An expat Californian building a new life via the tango in Buenos Aires since 2003, including information on learning the tango and where to dance it in Buenos Aires.
Thursday, September 13, 2007
Imagine a large leafy square with fountains and huge trees, surrounded on four sides by the colorful arcades of ancient colonial buildings. Imagine the kiss of a chocolate scented breeze on your skin. Imagine a concert band playing a classical concert under the trees, with elderly couples rising casually from their benches to dance an elegant and sophisticated Danzon.
I didn’t have to imagine it, because I was in Oaxaca, a state capital city in southern Mexico that is as breathtaking as everyone says it is. Oaxaca is the second poorest state in Mexico but one of the richest in tradition, cuisine, culture, and natural beauty. I could have chosen no better vacation spot for the week I was away from my home in San Miguel de Allende, twelve hours north by bus.
I had lunch outside in the Zocalo, a tasty chicken dish with one of the six types of mole sauce that are Oaxacan specialties. The many colossal balloon clusters of invisible vendors seemed like eerie, silent witnesses to the life in the plaza. They bobbed, pulsed, breathed, appearing to me like living plastic and mylar beings of great wisdom. Zocalo life could come and go, but the balloons saw it all and weren’t telling.
Returning to my hotel, I glanced into the courtyard of an ancient building and saw dancers moving together without music. Stopping I looked harder because what they were doing reminded me of tango. A closer look told me it was tango, or was supposed to be.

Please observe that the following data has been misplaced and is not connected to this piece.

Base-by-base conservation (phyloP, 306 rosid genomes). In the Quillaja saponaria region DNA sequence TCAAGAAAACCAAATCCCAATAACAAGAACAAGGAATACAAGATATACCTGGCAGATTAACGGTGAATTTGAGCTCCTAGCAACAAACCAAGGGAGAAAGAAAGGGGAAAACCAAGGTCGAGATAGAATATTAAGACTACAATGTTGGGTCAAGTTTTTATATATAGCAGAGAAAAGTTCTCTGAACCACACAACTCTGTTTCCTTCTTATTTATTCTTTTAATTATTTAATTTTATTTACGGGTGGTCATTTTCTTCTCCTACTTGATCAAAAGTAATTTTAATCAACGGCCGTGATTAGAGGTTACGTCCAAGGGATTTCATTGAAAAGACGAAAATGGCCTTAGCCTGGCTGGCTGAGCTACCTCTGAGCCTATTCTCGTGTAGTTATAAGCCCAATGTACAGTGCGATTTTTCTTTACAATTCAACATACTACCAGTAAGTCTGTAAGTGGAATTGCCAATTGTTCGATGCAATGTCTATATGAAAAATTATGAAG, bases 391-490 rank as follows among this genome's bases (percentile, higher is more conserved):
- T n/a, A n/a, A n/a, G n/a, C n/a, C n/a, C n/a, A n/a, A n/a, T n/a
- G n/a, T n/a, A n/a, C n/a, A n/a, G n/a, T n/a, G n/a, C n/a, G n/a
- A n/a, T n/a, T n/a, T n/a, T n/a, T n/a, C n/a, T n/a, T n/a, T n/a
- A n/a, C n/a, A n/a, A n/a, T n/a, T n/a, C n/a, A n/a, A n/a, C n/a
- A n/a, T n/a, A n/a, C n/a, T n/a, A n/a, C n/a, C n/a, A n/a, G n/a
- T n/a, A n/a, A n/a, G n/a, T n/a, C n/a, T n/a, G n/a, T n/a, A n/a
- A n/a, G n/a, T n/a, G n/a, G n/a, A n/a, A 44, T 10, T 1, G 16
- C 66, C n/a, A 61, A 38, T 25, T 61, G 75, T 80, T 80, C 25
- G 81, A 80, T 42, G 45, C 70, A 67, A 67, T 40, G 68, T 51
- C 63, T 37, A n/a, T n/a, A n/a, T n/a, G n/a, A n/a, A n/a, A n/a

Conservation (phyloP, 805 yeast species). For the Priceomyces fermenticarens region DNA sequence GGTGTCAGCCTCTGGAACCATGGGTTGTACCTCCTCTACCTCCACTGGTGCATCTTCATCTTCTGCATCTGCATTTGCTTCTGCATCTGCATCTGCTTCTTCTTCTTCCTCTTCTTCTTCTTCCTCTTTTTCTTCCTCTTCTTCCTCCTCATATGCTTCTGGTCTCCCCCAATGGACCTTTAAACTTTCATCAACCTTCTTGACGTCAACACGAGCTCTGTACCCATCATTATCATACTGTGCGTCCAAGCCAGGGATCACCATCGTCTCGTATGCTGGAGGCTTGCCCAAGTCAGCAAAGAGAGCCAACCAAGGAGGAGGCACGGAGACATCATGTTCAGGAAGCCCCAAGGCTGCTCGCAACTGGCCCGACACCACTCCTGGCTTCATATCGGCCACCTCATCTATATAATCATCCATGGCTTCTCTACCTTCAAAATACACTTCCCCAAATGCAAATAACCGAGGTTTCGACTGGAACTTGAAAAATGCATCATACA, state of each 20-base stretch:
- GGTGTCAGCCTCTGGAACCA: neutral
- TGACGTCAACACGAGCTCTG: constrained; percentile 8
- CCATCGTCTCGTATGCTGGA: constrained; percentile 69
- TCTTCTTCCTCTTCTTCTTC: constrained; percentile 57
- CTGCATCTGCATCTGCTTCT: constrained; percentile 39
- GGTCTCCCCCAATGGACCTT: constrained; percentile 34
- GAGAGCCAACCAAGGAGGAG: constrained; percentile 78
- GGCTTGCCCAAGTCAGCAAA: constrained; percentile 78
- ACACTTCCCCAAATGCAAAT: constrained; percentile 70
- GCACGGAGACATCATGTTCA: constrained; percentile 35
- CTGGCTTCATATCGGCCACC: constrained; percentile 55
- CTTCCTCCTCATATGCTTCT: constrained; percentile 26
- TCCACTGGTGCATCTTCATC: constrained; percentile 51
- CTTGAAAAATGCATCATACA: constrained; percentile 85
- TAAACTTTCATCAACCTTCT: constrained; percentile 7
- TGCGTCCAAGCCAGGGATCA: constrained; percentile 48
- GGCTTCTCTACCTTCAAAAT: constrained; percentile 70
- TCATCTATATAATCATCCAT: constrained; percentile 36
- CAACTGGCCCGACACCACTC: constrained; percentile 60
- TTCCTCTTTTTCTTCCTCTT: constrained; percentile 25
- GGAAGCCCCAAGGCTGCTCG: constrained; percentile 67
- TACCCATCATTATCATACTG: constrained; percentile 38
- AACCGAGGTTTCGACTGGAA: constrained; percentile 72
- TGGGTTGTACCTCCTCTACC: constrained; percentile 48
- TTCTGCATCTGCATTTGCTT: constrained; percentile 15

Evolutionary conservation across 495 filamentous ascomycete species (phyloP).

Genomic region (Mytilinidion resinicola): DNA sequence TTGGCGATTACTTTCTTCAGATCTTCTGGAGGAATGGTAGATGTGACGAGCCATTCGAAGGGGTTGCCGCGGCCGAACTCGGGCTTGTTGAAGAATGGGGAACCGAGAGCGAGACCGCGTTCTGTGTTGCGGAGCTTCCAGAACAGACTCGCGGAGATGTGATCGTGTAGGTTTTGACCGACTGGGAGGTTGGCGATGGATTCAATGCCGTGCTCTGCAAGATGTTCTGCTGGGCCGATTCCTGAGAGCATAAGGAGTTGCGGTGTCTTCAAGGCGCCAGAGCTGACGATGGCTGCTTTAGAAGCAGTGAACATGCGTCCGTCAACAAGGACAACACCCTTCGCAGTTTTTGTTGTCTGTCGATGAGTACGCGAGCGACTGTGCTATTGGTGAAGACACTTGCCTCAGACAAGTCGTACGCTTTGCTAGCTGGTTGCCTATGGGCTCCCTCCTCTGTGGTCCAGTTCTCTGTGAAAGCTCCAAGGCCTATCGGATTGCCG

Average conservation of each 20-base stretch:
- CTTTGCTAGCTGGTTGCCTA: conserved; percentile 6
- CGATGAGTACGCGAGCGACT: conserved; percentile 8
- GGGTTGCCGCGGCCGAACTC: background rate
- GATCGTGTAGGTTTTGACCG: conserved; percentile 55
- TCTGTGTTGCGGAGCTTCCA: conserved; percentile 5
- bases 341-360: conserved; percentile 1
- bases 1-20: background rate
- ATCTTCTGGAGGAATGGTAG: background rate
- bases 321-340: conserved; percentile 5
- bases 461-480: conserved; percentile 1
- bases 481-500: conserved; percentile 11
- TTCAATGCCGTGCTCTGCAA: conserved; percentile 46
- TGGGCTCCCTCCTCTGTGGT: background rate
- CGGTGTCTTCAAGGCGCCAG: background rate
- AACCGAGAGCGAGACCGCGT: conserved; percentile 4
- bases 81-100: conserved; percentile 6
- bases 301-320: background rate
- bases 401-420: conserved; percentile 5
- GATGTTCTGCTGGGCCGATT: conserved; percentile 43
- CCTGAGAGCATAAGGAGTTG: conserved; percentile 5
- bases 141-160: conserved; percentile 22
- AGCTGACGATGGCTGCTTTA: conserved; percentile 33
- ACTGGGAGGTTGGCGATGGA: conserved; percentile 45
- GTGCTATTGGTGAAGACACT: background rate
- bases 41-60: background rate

Unable to help myself, I went inside and asked a seated woman if this was a rehearsal for a dance performance. No, it seemed this was a tango class! Well, I said, I am a tourist here, but I am a tango dancer.
The class came to a sudden halt, and I was swept toward the teacher, a skinny toothless old man. Someone punched play on the boombox, and nothing would do but the old man and I had to dance a tango together for the camcorder! After what was a very painful experience because he hadn’t a clue how to dance but must have picked up some choreography from Rudolf Valentino movies, they turned the video camera on me and asked me to dance solo!! So I did, I danced a solo tango which is now preserved on video in Oaxaca, Mexico!
I talked to some of the students, danced with young Alejandro and exchanged email addresses, and I sashayed on my way feeling like a movie star...